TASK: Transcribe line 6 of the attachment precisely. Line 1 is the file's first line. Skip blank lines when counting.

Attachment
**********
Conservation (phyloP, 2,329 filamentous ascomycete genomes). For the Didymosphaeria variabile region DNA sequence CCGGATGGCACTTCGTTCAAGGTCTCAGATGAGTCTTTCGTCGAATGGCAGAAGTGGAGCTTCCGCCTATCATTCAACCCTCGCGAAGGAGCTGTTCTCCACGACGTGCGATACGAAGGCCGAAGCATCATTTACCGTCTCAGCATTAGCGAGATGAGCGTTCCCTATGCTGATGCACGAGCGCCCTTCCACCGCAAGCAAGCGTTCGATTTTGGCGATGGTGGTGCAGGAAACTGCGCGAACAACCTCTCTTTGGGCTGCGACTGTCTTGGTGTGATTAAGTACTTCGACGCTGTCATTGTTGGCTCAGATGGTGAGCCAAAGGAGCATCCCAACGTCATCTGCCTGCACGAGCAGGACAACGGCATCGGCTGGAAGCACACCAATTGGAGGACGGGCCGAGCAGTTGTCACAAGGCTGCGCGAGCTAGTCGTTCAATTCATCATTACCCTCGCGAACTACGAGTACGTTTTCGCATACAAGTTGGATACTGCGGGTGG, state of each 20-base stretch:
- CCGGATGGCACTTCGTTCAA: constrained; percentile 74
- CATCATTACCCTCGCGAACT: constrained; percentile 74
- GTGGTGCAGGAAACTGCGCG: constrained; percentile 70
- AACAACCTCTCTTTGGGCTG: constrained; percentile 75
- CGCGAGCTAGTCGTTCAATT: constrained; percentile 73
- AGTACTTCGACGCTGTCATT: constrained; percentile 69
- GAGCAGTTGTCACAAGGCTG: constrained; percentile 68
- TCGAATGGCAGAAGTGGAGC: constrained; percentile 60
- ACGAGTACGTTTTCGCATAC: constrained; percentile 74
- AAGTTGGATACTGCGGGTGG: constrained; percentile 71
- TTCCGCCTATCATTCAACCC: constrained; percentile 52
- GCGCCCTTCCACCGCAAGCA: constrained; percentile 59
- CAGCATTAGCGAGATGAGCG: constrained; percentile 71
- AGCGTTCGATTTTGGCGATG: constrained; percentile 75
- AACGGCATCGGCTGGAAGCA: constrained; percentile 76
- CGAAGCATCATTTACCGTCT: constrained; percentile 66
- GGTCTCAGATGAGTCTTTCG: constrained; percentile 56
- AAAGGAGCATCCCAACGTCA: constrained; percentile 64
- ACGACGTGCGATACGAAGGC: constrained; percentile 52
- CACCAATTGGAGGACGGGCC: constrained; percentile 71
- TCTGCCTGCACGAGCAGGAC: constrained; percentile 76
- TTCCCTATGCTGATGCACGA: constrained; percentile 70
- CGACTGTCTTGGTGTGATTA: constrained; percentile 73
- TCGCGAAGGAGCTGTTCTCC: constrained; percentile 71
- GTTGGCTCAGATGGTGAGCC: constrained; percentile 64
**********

- CGCGAGCTAGTCGTTCAATT: constrained; percentile 73